Sunday, 23 December 2018

Back in the Game

Happy Saturnalia, one and all! (It was a real holiday once, honest!) I bring you great tidings of personal gaming joy... after years of going without, I finally have a Sega Saturn to replace the one I had in Michigan. Here it is now, tucked into the center of my shelf along with a handful of other systems...

Sega Saturn... kuro!
Right now, I can't actually do much with the machine... I've got no games, no Pro Action Replay loaded with Pseudo-Saturn, and the controllers, while technically usable, are those unreasonably large US models. I'm not sure what Sega was thinking when they designed these, but whatever it was, Microsoft must have had the same idea when they made the Duke controller for the original Xbox. And the Xbox One, now that I think about it. That's one video game revival the world could have done without...

I did spin a music disc in my new Saturn, though. There are two things worth noting... the Saturn had many boot up screens thanks to the hardware being sublicensed to Victor, Hitachi, and Samsung, but it's my opinion that the opening in the US model is the best of the lot. The gentle ringing of chimes followed by the slamming of a car door is a good sight better than the abrasive "Waaab, waaab, WAAAB!" noises the Japanese had to put up with in their version of the system.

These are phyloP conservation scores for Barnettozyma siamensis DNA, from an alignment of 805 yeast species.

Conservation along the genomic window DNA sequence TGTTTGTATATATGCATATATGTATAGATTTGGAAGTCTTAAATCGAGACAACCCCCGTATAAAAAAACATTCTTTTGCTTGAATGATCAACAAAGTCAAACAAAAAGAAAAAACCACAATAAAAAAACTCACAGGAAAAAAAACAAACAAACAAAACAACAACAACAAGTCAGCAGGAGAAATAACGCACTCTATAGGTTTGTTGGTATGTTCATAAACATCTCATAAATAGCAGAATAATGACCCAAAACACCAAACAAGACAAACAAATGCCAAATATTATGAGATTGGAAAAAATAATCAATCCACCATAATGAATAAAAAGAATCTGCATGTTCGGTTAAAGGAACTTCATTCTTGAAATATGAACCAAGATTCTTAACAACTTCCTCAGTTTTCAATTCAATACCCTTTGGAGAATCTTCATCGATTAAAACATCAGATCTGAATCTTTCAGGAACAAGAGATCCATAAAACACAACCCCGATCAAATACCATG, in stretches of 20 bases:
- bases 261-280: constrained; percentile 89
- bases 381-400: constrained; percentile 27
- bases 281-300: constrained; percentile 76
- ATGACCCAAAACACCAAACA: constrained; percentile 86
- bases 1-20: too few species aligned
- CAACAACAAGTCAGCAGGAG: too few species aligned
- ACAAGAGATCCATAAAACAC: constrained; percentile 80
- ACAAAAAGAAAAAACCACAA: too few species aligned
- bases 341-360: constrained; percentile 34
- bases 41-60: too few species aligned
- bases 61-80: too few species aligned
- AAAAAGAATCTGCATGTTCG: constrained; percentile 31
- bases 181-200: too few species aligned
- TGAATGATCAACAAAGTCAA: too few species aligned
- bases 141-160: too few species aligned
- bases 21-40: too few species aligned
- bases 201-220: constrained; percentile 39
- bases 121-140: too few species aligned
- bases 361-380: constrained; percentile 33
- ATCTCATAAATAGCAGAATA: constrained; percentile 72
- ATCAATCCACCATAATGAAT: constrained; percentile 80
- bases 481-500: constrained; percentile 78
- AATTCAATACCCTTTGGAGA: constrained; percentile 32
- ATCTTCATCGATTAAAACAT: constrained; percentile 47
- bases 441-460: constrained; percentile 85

Second thing... while it's dated by today's standards (of course it is; the system is over twenty years old), the Saturn's interface for playing music is far superior to the static rainbow splashes displayed on its arch rival, the Playstation. You know all the complaints about the recently released Playstation Classic? People seem to have forgotten that it looks the way it does because the original Playstation did too. Seriously, fire up one of the earlier models with a music disc in the tray for proof. Boring, isn't it?

The Saturn, on the other hand... now there's an interface with style. Chromed orbs hover in mid air as buttons on a retro-futuristic space ship control panel. Play a music disc and polygons on either side of the panel pulse in time to the beat. Hide the control panel and you actually see the ship soaring through space, with stars racing toward the player and a slowly turning nebula in the distance. Back when I first bought one in 1997, the Sega Saturn was my first compact disc player, and I can't think of a better introduction to the technology.

Anyway, enough wistful nostalgia. Enjoy your winter holiday of choice... once Christmas is over, I'll be on the hunt for some cheap Saturn titles, if such an animal even exists. If you've got any leads on a supply of low cost games, or even better, a cheap Pro Action Replay, by all means let me know in the comments!

1 comment:

fatherkrishna said...

Great to see you back in the game! Look forward to more from you in 2019!